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Which US Visa to use in Thailand

The CR-1/IR-1 (CR-1 if married less than two years, IR-1 if married more than two years to your Thai Spouse) visa is an immigrant visa, the holder of which is lawfully admitted for permanent residence immediately upon arrival in the United States.


Permanent residents have the right to live and work in the U.S. permanently and may apply for naturalization at a later date. It should be noted that permanent residents are obliged to maintain a genuine permanent residence in the United States at all times after arrival, and can only go outside of the country temporarily.

If a permanent resident (for our purposes a Thai spouse) spends too much time abroad after entering the US on an IR-1 or CR-1 Visa without credible evidence that the Thai Spouse intended, at the time of leaving the US and while overseas, to return to the US, the Thai Spouse can be found to have abandoned his or her permanent resident status when returning to the U.S. without a new visa.

Basically, if a Thai Spouse has spent less time in the US than abroad over a certain period of time then it could be inferred by immigration officials that the Thai Spouse has abandoned his or her permanent residence in the United States.

WHAT IS A K-3 VISA?

The K-3 visa was invented as a faster alternative to waiting for an immigrant visa (IR-1/CR-1) to become available. The K-3 Visa is also a non-immigrant visa so the Thai Spouse entering the US on this Visa is not a permanent resident. Therefore, the Thai spouse entering the US on a K-3 visa will need to have their status adjusted in order to stay in the United States permanently.

The K-3 Visa is a two-year visa so it is not immediately necessary to adjust status, but adjustment will be necessary at some point. On the K-3 Visa a Thai spouse can also apply for a work permit. Another big upside to the K-3 is that the Thai spouse can exit and reenter the US without that act being deemed an abandonment of the Visa. In practical terms, what this means is that, unlike a K1 visa where departure from the US is deemed abandonment and travelling abroad necessitates restarting the immigration process over from scratch, a K-3 visa holder’s departure from the US will not affect their status.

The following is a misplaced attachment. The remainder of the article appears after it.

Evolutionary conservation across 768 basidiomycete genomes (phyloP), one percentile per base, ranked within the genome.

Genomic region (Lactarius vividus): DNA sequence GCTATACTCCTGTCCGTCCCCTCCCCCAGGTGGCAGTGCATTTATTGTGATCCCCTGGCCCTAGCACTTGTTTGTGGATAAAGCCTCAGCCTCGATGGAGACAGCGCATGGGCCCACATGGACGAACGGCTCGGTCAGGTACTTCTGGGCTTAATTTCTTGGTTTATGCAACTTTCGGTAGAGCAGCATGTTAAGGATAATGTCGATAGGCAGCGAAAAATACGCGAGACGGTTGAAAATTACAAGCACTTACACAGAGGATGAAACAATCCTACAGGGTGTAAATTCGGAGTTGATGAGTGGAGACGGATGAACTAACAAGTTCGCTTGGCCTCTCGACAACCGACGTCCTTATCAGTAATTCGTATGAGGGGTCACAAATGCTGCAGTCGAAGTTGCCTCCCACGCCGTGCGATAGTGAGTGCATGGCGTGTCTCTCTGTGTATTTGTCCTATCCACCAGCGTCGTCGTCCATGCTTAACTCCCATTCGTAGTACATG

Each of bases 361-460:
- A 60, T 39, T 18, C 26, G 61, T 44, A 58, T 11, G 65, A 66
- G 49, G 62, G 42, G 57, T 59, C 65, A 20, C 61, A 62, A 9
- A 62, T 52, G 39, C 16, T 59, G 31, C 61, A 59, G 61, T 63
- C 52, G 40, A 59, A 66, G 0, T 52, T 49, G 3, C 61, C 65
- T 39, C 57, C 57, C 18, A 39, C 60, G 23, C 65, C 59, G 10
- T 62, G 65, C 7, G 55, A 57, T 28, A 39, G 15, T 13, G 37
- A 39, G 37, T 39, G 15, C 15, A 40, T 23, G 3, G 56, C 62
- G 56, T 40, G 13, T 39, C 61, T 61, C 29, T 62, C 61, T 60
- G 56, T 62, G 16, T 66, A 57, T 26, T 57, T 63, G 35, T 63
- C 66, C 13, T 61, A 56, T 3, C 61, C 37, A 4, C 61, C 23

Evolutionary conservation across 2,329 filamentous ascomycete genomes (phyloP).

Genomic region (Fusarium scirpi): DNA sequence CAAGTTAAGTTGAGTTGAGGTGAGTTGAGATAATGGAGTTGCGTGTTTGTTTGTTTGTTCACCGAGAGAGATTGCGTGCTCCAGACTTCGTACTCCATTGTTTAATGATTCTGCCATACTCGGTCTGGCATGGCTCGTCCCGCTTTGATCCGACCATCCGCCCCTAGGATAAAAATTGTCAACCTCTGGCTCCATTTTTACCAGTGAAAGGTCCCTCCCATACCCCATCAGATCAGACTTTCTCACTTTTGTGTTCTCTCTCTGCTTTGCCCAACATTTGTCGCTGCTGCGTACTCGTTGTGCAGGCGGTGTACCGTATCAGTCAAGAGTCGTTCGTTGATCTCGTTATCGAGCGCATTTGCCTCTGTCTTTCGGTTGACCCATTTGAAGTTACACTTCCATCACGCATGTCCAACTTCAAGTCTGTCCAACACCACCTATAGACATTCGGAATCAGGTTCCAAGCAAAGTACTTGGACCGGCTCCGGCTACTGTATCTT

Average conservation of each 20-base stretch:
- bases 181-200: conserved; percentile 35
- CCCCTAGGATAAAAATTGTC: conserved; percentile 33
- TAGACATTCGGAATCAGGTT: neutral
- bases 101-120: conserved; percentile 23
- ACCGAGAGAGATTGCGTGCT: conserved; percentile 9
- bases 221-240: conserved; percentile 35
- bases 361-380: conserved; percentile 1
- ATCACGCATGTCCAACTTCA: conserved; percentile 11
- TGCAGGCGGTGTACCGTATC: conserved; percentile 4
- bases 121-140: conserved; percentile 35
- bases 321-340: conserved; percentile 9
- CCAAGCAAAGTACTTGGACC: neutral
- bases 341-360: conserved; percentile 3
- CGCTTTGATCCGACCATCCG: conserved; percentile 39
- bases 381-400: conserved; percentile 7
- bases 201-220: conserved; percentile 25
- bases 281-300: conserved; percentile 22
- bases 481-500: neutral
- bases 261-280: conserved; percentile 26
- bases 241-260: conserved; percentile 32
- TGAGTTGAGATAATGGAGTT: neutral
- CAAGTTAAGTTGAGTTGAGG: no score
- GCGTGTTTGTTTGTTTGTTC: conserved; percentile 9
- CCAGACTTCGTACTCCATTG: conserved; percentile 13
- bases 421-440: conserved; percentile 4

DECIDING WHICH VISA TO USE WHEN TRYING TO BRING A THAI SPOUSE HOME

There is a great deal of confusion and consternation when trying to decide which visa to use to bring a spouse from Thailand to the United States.

SPEED: WHICH SPOUSE VISA IS FASTER FOR GETTING A THAI WIFE TO THE US?

For Thai spouses (or spouses of any nationality) of U.S. citizens there is no limit to the number of immigrant visas that can be issued annually so an immigrant visa is theoretically immediately available. However, the processing time of the two visa categories differs greatly. Where it takes, on average, about 12 months to obtain an IR-1/CR-1 Visa it generally takes approximately 8 months to obtain a K-3 Visa. Generally, the K-3 is the faster of the two spouse visas. However, if the US citizen applicant has been resident in Thailand for over one year, then the US Citizen can apply with the USCIS office in Bangkok Thailand. This is significant because it can shave off 3 or 4 month from the overall processing time. This processing time difference coupled with the fact that a Thai Spouse enters the US with permanent residence is essentially the best of both worlds. The Thai spouse enters the US quickly and with permanent residence. See Residing in Thailand and USCIS benefits for more on the US Citizen Spouse residing in Thailand and the benefits for the Thai spouse.

SPEED IS NOT REALLY A FACTOR: WHICH VISA IS A BETTER CHOICE

If speed is not an issue, the immigrant visas (IR-1/CR-1) are really a more suitable choice if the American/Thai couple intends to reside in the US permanently. The reason for this is that the Thai spouse will get his or her permanent residence up front which essentially means the couple won’t have to deal with the headaches of adjusting the Thai spouse’s status (getting the green card) once in the United States.

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